- Delegating experts and bringing experts from member countries to India.
- Globally deploying funds and accepting donations from member countries,
- Making technical expertise available to help countries construct resilient infrastructure.
- Using international engagement to build disaster-resilient infrastructure at home.
Headquarters: New Delhi
In 2022 CDRI has 30 countries and seven international organisations as its members.
|United Kingdom||United States of America|
- Member Organisations:
- Asian Development Bank
- World Bank group
- United Nations development programme (UNDP)
- United Nations Office for Disaster Risk Reduction (UNDRR)
- The Private Sector Alliance for Disaster Resilient Societies
- Coalition for Climate Resilient Investment
Objectives of CDRI
- serve as a platform— CDRI act as a platform at which knowledge is generated and exchanged on different aspects of disaster and climate resilence of infrastructure.
- Bring together Technical Expertise—CDRI brings together Technical Expertise from all its stakeholders. By doing so it also creates an assistance mechanism for countries to upgrade their infrastructure in accordance with disaster risk they face.
- CDRI provides a platform for countries at all stages of their development to access knowledge and resources from other members and contribute to the resilience of each other’s infrastructure.
- Coalition for Disaster Resilient Infrastructure –CDRI focuses on these 4 major themes in its functionality:
- Risk assessment for key Infrastructure sectors at multiple scales.
- Developing Standards, regulations, and mechanisms for enforcement.
- Examining the role of Finance in promoting disaster resilience.
- Developing Predictable Mechanism for supporting recovery in Disaster times in key Infrastructure sectors.
Advantages of CDRI for India.
- Help India to establish itself as a Global leader on climate action and disaster resilience
- Coalition for Disaster Resilient Infrastructure –CDRI addresses adaptation in the infrastructure sector to become Disaster resilience and thus complement India’s International Solar Alliance initiative also.
- Facilitates India’s support to build resilient infrastructure in Africa and Asia.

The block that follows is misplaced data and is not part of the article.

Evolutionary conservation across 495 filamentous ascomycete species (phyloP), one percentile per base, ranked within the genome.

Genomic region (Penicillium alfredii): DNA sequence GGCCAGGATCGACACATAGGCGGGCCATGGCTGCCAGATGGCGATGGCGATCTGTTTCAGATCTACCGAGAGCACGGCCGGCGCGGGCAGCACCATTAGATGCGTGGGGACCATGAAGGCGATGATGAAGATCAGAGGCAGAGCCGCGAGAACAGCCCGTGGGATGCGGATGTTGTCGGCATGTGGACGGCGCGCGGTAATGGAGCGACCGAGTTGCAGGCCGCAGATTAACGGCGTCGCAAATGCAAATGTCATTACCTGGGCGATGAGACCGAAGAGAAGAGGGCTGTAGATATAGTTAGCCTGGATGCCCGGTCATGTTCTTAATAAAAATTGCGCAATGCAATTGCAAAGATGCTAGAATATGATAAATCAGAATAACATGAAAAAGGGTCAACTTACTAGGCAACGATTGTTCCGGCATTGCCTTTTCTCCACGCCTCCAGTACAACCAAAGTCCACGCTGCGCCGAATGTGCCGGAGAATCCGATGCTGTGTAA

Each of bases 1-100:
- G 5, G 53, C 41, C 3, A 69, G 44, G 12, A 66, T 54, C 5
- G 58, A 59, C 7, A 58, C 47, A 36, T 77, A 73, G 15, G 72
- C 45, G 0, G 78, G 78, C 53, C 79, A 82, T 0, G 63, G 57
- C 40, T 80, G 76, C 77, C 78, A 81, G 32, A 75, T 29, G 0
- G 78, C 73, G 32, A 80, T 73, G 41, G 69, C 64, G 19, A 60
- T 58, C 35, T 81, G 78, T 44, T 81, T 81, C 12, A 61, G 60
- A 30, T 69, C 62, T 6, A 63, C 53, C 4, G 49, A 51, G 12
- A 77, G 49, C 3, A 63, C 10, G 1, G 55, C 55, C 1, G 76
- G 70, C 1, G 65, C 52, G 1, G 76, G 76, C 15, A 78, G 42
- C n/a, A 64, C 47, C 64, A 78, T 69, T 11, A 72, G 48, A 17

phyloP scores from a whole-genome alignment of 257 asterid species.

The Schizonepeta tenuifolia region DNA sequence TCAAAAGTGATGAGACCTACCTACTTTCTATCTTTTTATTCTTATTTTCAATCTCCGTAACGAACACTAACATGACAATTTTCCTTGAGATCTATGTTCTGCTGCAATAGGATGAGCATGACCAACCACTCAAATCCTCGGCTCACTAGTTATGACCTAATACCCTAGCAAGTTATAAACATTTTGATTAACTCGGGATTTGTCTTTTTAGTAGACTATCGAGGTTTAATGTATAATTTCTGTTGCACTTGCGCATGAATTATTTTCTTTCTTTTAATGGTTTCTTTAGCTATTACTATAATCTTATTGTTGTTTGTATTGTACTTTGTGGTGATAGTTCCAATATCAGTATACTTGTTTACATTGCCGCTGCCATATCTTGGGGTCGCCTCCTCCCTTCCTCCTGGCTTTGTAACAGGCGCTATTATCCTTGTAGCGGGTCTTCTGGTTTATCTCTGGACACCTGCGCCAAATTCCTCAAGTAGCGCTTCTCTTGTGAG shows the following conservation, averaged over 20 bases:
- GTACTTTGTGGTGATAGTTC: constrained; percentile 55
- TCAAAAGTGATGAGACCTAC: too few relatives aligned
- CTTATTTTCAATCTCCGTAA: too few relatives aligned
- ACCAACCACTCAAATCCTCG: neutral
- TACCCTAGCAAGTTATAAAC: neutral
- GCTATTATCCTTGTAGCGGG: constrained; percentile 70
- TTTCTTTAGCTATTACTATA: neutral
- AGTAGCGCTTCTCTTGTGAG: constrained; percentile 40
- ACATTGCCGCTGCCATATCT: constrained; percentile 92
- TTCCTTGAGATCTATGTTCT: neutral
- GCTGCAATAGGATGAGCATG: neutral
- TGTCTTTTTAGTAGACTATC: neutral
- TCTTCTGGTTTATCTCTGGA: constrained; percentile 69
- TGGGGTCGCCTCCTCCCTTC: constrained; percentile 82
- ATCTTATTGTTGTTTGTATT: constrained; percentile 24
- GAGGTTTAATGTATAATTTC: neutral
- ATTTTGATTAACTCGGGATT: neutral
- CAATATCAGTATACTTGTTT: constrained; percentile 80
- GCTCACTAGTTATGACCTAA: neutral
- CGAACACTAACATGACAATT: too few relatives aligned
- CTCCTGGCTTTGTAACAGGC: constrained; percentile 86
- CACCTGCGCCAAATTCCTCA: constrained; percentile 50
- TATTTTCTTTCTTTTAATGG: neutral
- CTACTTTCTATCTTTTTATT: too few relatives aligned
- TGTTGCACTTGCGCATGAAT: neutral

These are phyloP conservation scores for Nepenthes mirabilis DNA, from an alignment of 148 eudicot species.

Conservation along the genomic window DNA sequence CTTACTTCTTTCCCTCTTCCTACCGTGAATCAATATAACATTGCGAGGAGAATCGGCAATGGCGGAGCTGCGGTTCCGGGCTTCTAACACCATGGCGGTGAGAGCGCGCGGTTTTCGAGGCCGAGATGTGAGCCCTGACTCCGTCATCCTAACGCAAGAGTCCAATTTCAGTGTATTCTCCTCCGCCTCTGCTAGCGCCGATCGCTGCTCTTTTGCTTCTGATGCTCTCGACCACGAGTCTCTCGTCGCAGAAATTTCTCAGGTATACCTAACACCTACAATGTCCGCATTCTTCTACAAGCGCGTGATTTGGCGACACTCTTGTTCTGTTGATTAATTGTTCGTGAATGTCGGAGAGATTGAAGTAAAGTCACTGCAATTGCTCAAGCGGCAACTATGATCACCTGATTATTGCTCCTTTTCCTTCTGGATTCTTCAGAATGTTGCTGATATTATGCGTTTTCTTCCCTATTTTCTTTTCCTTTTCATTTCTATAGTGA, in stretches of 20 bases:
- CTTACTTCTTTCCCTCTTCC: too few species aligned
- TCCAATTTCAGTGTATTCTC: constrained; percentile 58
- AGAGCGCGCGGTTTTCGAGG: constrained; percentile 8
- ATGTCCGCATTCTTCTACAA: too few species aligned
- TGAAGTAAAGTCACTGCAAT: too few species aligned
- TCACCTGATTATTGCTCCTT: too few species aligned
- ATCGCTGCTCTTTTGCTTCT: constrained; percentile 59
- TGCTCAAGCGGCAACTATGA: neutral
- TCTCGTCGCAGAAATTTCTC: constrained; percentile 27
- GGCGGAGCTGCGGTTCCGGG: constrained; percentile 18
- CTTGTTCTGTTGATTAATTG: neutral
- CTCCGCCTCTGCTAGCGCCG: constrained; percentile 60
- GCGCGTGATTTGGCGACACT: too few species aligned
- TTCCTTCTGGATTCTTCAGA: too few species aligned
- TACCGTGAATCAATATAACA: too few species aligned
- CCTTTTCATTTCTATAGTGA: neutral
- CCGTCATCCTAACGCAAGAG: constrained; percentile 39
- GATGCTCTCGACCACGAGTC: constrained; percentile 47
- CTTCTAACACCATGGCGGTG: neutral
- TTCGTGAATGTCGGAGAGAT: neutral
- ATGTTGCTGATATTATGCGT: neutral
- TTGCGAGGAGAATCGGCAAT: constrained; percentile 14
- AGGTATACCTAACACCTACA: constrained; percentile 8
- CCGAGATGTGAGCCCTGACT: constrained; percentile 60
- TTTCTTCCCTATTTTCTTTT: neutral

- Provides access to expert knowledge, technology and helps in capacity development for Infrastructure developers.
- Creates opportunities for Indian Infrastructure & Technology firms to expand their services abroad.
Infrastructure for Resilient Island States-IRIS
- Prime Minister of India Narendra Modi along with few other world leaders including the UK Prime minister Boris Johnson will launch a new programme to secure critical infrastructure in small island states from the disasters induced by climate change.
- It is Named as IRIS or Infrastructure for Resilient Island States, this programme is the first major work of the CDRI which India had initiated in 2019.
Infrastructure for Resilient Island States
- Infrastructure for Resilient Island States (IRIS) is an operationalisation and implementation of the Coalition for Disaster Resilient Infrastructure –CDRI initiative.
- As per CDRI, several small island states have lost almost 9 per cent of their GDP in disasters in the last few years.
- The main work of Infrastructure for Resilient Island States would involve
- mobilising and directing financial resources towards building resilient infrastructure in these countries,
- retrofitting existing infrastructure,
- development of early warning systems,
- development and sharing of best practices.
ICDRI & IWDRI
The International Conference on Disaster Resilient Infrastructure (ICDRI 2021) is an interactive virtual conference which follows International Workshops on Disaster Resilient Infrastructure (IWDRI) held in 2018 and 2019.
Now lets have breif understanding of Disaters and the risk associated with them from the context of India